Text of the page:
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Sometimes, I confess, God seems far too intangible and abstract to be of much practical use to me in a world where friends die, politics terrify, wars threaten. This God-concept is one I like to play with intellectually; the notion intrigues me, and theology fascinates me. But are my ideas about God “real”—or merely imaginary? When I was a child, my world teemed with invisible friends, and God was as real as any of them. At some point, though, as I grew older, I began to doubt this loving God whom I touched only with the fingers of my imagination. Obviously, make-believe isn’t real. It would be comforting to believe in a loving power overseeing everything, promising us all an Eternity of love—but it would be nice to believe in Narnia and elves and magic too.
The yearning we feel in the twenty-first century for all things Celtic is nothing new. In the 1700s, people in England became interested once again in the Druids and sought to bring druidry back to life. Later, in the nineteenth century, the poet William Butler Yeats was at the center of what is known as the Celtic Revival, a movement that sought to reaffirm a Gaelic spiritual heritage amid the encroaching British culture.
In Reading the Bible the Celtic Way: The Peacock’s Tail Feathers, Ken McIntosh explores the way in which the early Christian Celts considered the Bible and Nature to be equally the Word of God. Many of us find that concept attractive, both because of the value it puts on the natural world and because it indicates a new balance for biblical literalism. But from our modern perspective, it’s a metaphor. I don’t think we totally grasp the metaphor—because we don’t really get how the medieval mind thought about reading.
In a well-known gospel story, a woman with a flow of blood comes to Jesus, speaking an affirmation “if I but touch him, I will be healed.” (Mark 5:21-34) For at least twelve years, she had suffered from what was likely a gynecological ailment that not only made her life miserable, but led to her being judged as a social outcast, religiously unclean, and likely responsible for her health situation.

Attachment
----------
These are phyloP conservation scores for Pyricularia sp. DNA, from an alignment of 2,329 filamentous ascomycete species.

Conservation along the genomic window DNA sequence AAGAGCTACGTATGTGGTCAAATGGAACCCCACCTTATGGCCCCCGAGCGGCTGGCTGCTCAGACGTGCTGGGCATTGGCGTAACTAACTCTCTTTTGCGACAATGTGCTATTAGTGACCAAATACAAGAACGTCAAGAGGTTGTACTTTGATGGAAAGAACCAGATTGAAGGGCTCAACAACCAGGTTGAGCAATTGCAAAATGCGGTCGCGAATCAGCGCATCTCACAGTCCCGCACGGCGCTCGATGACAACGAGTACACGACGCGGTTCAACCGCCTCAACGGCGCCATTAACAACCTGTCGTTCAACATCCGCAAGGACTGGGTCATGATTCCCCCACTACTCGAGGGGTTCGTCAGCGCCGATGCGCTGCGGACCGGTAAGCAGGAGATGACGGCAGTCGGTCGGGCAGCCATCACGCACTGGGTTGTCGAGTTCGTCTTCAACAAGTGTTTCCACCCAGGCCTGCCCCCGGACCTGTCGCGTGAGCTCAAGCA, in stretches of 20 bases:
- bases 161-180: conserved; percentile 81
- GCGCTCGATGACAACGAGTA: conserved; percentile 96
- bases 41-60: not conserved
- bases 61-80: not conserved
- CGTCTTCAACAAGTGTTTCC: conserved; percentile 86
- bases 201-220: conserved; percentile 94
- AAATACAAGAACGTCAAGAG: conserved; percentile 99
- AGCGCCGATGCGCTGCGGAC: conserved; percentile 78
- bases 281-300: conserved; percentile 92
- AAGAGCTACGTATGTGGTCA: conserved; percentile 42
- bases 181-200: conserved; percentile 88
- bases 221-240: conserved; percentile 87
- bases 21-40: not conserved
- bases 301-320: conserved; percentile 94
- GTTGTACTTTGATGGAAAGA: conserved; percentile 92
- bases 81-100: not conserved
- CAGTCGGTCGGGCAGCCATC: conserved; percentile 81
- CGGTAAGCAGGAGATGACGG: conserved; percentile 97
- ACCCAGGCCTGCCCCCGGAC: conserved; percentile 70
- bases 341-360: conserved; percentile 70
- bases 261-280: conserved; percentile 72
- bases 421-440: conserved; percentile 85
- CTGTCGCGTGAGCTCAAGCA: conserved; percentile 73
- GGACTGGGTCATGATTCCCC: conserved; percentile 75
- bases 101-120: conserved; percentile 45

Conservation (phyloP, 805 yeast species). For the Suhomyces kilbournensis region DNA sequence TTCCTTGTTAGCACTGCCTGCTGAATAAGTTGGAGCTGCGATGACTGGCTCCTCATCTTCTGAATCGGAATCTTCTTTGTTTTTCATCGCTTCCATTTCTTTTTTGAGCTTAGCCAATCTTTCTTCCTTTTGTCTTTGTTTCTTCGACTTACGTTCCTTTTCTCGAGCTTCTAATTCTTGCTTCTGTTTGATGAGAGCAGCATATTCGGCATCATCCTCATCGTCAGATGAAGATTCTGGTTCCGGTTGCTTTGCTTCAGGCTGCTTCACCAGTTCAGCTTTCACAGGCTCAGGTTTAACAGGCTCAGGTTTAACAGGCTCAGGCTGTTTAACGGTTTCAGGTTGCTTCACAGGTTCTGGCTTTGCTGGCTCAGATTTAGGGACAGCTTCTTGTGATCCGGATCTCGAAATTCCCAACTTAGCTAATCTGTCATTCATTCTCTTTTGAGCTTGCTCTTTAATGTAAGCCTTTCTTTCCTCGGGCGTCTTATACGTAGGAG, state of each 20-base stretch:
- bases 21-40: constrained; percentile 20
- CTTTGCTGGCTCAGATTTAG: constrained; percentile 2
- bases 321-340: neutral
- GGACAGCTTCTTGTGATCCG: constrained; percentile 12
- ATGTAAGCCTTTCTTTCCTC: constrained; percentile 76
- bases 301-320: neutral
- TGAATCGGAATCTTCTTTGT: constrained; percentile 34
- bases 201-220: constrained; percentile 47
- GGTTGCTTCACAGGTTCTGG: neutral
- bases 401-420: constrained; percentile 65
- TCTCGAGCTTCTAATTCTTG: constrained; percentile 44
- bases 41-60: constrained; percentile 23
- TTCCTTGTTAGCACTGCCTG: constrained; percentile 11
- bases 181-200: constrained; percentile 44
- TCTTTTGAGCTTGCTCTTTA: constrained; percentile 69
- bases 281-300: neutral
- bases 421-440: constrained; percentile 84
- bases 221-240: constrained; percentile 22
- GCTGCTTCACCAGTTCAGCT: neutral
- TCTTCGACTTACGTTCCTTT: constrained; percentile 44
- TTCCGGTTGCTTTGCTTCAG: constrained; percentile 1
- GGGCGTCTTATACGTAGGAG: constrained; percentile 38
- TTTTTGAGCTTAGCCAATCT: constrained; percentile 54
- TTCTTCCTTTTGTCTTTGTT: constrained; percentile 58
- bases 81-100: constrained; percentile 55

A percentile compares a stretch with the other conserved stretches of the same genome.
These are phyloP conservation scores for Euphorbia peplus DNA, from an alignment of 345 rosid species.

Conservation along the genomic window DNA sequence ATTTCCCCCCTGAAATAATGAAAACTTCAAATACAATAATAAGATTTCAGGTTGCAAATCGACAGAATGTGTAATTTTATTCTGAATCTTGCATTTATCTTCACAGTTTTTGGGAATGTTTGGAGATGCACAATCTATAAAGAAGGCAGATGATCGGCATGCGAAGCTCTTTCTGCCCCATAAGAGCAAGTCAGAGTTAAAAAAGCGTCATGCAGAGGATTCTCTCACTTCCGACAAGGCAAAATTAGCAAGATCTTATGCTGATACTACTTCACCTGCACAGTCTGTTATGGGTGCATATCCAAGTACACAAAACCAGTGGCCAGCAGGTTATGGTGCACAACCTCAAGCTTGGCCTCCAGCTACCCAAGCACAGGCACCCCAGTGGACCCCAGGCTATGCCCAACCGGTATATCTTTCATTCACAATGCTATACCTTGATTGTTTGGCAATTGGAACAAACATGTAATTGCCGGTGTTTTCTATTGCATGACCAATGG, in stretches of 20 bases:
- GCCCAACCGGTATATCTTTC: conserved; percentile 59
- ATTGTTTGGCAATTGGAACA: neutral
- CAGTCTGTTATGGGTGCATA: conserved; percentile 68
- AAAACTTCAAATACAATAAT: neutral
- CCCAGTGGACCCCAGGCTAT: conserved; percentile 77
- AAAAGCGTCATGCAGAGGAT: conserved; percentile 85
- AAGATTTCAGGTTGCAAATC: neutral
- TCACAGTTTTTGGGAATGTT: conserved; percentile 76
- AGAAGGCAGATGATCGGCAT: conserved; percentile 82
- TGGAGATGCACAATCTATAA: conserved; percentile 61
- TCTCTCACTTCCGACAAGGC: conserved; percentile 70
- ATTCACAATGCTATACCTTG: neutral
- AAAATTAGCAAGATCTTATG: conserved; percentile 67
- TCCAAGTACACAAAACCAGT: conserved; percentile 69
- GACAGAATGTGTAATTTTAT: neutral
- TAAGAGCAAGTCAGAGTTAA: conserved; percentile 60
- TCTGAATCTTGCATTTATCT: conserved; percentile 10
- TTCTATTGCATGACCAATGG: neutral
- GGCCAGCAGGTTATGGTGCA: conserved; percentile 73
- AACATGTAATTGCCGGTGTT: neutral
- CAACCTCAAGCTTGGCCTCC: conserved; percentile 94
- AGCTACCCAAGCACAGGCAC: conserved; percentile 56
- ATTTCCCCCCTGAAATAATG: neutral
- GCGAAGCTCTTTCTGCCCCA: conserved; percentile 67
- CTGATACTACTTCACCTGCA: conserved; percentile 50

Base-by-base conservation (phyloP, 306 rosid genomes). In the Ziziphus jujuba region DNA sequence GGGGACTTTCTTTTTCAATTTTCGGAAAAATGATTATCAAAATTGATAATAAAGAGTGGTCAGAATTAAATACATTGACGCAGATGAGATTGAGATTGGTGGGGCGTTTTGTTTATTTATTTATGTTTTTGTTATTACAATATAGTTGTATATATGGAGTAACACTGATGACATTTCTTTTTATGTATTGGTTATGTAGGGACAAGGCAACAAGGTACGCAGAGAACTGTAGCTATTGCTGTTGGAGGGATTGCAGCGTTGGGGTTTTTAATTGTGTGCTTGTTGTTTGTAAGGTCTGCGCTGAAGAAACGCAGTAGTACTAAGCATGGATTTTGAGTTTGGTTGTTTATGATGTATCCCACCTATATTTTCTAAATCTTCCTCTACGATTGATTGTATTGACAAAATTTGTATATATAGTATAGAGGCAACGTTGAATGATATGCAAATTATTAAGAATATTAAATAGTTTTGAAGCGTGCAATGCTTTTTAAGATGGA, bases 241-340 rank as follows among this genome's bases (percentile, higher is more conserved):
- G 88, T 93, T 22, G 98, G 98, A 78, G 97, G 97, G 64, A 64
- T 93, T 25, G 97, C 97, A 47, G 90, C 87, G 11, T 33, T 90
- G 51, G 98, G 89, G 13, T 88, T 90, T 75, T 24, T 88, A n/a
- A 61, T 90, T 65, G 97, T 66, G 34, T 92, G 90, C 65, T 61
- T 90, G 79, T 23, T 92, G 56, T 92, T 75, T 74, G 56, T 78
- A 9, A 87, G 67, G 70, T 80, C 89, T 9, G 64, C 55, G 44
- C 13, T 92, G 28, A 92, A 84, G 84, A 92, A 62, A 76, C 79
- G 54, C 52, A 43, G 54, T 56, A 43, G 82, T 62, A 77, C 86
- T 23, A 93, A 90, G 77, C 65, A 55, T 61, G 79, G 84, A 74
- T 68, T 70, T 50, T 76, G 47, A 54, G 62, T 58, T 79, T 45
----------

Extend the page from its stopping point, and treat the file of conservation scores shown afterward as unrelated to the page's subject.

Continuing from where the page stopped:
Here at Anamchara Books, we’ve been impressed (and thrilled) by the overwhelming positive response to our release of the first installment of The Celtic Study Bible—Reading the Bible the Celtic Way: The Peacock’s Tail Feathers by Kenneth McIntosh. Personally, I’m both excited and grateful that this serendipitous idea (which came while exploring Devon and Cornwall with Ken and his wife Marsha) is bearing fruit—and that it’s clearly answering a felt need for many of you. But it’s made me wonder—why? Why are so many of us attracted to “Celtic spirituality”?
The words “interspiritual” or “interspirituality” have become popular among certain commentators on contemporary spiritual movements. Reflective of today’s spiritual pluralism, the terms reflect the practices of persons who are rooted in a particular religious tradition, and whose spiritual lives are also enriched by practices from other faith traditions.
Hello! As I think about what I'd like to communicate with Anamchara readers, an imaginary scene comes to mind. You and I are sitting in my living room together, and while we enjoy a cup of tea and some biscuits, we get to know each other. Since I don't know your name, I'm going to think of you as "Pilgrim," someone who is on a spiritual journey, seeking to discover new meaning and new connections with God. After we've talked about you for a bit, you begin to ask me questions about myself. Here's how the conversation goes
I remember my Mom sitting in the pre-dawn morning reading the Bible with a cup of coffee by her side. I would often sit with her, sometimes with the Bible, sometimes with other readings. This morning, I am continuing the practice.
For several weeks I saw him in the distance as I took my sunrise walk on the Cape Cod beach I frequent. He resolutely walked the beach with metal detector in hand. I often wondered why he bothered. It was October, tourist season was over, and he couldn't retrieve more than a handful of coins or maybe an occasionally a lost watch or cheap piece of costume jewelry in the course of his hunting. Yet, he came back day after day, just as I came back daily for my contemplative prayer walk.
I have more books in my head than I’ll ever write. An idea that’s percolating right now is a series of books on color. After my musing on the color blue a few days ago, now I’m thinking about GREEN.